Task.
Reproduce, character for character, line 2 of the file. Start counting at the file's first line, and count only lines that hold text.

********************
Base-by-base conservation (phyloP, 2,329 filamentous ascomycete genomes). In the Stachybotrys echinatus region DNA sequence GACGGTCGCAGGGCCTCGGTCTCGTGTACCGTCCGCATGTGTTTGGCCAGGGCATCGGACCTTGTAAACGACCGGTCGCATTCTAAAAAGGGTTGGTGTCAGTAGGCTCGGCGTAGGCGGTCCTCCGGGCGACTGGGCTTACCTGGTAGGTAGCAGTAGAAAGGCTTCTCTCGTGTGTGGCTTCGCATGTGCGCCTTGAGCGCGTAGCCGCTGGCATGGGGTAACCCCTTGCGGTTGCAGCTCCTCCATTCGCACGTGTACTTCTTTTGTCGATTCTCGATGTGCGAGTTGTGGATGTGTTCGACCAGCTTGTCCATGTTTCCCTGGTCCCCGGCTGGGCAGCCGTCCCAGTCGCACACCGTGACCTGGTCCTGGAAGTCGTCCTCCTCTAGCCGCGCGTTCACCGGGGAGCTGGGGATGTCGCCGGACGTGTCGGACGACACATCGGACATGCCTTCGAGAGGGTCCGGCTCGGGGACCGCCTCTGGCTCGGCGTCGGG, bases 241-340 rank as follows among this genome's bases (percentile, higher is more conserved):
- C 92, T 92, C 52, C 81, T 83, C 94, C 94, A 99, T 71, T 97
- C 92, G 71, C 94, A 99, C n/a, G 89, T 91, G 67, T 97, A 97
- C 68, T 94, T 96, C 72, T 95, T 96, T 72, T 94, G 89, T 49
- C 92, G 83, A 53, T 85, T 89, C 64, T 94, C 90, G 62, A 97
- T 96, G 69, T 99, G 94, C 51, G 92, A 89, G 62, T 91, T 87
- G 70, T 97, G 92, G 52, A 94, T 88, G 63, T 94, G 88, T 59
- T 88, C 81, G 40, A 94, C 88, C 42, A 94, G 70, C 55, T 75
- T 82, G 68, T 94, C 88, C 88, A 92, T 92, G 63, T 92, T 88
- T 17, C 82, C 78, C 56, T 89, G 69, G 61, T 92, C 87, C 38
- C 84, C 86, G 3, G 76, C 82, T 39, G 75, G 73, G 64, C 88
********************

- C 92, T 92, C 52, C 81, T 83, C 94, C 94, A 99, T 71, T 97